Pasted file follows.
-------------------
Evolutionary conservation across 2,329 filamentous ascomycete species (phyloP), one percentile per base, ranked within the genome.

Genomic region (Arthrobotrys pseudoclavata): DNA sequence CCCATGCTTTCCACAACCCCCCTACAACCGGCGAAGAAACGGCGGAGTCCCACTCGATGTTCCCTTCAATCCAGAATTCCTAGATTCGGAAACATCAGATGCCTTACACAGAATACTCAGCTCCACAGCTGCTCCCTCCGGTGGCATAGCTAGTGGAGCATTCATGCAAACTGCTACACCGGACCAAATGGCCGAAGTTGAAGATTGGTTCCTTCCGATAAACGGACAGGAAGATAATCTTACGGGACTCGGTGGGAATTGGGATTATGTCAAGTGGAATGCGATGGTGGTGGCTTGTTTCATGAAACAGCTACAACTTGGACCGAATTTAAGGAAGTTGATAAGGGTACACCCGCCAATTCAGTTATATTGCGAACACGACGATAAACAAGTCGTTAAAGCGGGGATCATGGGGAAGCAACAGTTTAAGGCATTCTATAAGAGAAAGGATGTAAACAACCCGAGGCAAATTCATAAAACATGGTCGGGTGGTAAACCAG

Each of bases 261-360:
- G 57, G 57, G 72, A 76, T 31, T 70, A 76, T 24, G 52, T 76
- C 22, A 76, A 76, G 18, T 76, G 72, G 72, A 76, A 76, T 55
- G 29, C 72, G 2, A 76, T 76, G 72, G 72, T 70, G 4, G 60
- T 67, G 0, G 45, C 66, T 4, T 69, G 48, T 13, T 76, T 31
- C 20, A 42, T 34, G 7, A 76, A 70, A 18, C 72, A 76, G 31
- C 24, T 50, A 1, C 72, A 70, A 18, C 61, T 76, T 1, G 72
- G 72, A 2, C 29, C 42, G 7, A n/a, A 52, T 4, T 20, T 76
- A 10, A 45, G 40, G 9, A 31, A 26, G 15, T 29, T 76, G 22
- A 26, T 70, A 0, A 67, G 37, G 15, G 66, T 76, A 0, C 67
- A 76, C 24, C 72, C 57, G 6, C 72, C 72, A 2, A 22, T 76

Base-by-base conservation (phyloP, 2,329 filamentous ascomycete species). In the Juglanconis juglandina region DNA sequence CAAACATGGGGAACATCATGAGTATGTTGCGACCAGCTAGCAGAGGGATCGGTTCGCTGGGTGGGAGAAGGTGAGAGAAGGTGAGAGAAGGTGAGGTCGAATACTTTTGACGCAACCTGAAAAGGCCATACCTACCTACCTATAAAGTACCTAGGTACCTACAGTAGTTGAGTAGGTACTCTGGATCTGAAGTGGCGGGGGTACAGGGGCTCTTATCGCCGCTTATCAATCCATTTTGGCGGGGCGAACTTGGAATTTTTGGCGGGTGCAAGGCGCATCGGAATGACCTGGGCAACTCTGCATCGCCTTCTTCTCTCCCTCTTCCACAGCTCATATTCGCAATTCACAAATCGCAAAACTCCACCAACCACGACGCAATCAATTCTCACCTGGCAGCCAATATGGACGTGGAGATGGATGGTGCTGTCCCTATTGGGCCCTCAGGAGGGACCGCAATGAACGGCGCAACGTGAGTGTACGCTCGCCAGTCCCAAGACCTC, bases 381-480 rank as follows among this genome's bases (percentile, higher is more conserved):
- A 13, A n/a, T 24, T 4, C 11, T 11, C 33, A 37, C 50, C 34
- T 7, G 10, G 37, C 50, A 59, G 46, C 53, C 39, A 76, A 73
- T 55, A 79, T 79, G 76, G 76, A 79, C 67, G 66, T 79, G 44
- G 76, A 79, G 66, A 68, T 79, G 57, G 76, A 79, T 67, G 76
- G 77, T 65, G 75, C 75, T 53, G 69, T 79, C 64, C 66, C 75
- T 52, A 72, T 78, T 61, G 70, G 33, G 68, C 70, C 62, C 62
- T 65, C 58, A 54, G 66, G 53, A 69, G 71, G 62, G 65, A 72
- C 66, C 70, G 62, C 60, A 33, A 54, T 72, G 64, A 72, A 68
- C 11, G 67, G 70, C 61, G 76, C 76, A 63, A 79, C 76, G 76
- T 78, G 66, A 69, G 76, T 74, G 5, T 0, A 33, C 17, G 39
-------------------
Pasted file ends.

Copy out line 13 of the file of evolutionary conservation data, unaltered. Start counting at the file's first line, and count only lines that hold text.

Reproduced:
- A 76, C 24, C 72, C 57, G 6, C 72, C 72, A 2, A 22, T 76